Companies that have demonstrated the technical viability of broadband satellite megaconstellations now face a bigger challenge: closing the business case.
A multibillion-dollar radio telescope is moving into its construction phase while still working to raise funding and deal with satellite megaconstellations whose interference “change the game” for their plans.
A proposed satellite constellation would be registered in Papua New Guinea, which has not stepped up to accept specific international responsibility or liability for the activities of commercial entities it has licensed.
The Chinese government has created a company dedicated to creating and operating a 13,000-satellite broadband constellation.
South Korean conglomerate Hanwha Systems is planning to build and deploy a constellation of 2,000 satellites in low Earth orbit by 2030 to provide connectivity to urban cargo-delivery drones and passenger airplanes.
Amazon has tested what it describes as a low-cost flat-panel antenna for use with its Project Kuiper constellation, an innovation that could be essential to the long-term success of satellite broadband.
SpaceX’s Rural Digital Opportunity Fund (RDOF) Phase 1 award is big, but the impact on its overall Starlink broadband business will be modest.
What a tragic irony if continued access to space is lost as a consequence of lower launch and spacecraft costs. The U.S. is the global space leader and has more to lose than any other nation from diminished access. That’s why the FCC on April 23 is about to adopt new space safety rules for non-geosynchronous orbit (NGSO) satellites that minimize that possibility. The Commission should be applauded for their thorough work and conclusions.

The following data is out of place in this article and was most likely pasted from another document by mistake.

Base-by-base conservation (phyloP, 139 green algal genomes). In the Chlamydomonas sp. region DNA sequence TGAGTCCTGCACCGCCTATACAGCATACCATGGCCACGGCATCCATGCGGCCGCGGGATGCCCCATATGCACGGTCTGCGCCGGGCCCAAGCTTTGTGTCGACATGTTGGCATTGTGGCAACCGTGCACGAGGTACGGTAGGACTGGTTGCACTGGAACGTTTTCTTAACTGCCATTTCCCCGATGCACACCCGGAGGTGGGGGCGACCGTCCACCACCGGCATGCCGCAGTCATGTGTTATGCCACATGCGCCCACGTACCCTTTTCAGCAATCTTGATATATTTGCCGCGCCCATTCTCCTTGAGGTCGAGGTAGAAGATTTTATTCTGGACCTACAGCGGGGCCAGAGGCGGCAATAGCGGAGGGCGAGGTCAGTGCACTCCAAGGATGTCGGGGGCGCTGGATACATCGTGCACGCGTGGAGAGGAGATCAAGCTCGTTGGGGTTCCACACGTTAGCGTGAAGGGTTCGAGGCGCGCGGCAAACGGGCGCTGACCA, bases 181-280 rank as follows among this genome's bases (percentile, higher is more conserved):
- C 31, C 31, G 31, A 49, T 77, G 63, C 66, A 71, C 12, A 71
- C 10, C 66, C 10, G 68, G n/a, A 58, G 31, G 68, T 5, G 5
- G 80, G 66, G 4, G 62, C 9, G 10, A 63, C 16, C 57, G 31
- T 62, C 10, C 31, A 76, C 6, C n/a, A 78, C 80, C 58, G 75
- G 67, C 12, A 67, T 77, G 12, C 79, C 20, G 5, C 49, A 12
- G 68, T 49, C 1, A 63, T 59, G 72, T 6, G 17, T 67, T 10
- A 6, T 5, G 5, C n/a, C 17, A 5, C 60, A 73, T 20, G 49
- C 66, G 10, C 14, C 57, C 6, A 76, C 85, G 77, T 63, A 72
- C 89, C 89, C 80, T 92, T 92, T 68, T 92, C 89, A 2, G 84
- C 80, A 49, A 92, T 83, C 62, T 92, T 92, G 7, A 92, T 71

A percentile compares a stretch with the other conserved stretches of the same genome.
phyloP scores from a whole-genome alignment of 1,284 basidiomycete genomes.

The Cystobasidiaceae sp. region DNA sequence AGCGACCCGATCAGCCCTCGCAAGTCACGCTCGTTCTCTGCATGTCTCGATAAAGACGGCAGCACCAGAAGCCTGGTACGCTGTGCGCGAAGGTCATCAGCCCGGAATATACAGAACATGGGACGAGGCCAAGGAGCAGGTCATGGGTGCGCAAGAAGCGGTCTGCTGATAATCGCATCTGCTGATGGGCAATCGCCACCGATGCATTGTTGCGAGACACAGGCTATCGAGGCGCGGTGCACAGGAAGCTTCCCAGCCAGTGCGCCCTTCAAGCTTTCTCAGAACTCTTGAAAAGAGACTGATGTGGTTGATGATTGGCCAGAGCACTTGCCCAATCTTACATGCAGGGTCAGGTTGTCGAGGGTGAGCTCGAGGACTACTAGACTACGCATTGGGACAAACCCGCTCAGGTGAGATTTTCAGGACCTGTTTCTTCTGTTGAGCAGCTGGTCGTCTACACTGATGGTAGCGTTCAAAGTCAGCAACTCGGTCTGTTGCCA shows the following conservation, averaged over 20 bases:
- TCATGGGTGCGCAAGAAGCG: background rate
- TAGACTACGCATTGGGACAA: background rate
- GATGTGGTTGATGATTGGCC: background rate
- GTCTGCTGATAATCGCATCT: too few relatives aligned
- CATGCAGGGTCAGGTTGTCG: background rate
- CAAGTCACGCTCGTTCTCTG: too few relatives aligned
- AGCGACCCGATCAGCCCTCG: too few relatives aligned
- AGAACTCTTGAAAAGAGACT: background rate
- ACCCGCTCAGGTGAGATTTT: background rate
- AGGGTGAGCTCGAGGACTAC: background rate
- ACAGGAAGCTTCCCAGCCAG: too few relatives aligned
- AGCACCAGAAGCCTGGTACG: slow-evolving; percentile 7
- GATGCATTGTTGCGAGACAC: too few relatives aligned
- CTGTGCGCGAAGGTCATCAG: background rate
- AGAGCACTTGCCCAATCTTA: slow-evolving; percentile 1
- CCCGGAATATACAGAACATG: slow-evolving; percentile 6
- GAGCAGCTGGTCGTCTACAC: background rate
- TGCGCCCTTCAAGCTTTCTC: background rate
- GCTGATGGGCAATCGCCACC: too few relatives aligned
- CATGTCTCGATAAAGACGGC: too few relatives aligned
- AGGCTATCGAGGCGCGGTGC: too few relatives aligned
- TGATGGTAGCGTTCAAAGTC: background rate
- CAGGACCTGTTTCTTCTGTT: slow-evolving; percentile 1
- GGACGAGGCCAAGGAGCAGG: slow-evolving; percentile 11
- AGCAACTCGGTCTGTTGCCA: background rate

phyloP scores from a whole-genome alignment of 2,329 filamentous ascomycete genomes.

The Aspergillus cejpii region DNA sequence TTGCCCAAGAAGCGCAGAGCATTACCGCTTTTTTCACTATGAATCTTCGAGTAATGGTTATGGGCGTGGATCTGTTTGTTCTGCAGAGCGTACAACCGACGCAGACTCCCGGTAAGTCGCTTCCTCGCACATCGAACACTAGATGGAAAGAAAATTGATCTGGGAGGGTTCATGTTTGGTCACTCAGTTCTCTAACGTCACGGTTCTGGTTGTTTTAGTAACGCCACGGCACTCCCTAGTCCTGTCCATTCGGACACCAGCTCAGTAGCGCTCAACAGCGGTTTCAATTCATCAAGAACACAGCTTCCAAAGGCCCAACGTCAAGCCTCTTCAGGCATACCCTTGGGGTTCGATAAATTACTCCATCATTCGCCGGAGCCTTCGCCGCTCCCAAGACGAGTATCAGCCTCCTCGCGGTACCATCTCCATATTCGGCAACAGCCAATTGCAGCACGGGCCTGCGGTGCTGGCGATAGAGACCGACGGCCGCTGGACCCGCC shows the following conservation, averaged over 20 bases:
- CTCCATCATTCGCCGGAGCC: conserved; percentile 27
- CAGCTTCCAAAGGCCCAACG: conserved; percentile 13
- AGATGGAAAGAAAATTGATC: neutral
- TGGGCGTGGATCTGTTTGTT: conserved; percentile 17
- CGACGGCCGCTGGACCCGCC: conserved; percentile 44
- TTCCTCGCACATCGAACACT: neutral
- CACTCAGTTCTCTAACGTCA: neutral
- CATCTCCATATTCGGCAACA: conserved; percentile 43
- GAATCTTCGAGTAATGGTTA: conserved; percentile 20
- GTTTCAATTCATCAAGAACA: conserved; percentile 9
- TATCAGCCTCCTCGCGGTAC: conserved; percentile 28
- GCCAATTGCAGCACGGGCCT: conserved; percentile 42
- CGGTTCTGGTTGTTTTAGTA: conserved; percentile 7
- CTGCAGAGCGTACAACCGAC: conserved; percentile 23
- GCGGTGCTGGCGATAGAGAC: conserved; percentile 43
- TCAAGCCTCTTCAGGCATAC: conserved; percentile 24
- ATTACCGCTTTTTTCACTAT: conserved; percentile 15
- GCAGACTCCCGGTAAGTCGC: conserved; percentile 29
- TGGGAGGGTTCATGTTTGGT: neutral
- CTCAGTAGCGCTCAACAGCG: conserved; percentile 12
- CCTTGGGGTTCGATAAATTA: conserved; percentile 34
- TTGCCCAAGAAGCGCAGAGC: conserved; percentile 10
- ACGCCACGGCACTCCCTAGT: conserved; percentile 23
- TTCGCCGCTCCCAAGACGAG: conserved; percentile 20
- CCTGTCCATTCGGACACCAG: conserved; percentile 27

The prospect of thousands — potentially more than 10,000, depending on what systems actually get launched — of satellites in low Earth orbit raises concerns about collisions and the creation of orbital debris that could render such orbits all but useless for any satellite.
Telesat plans to use an 85 million Canadian dollar ($64.7 million) investment by the government of Canada on the first dozen satellites of its low Earth orbit broadband constellation.
The founder of broadband megaconstellation company OneWeb urged the smallsat industry to operate responsibly in orbit, warning that failed satellites and collisions could result in stifling government regulation.
While the concept of constellation is not new, the challenges connected to operating hundreds of spacecraft at the same time are yet to be fully understood.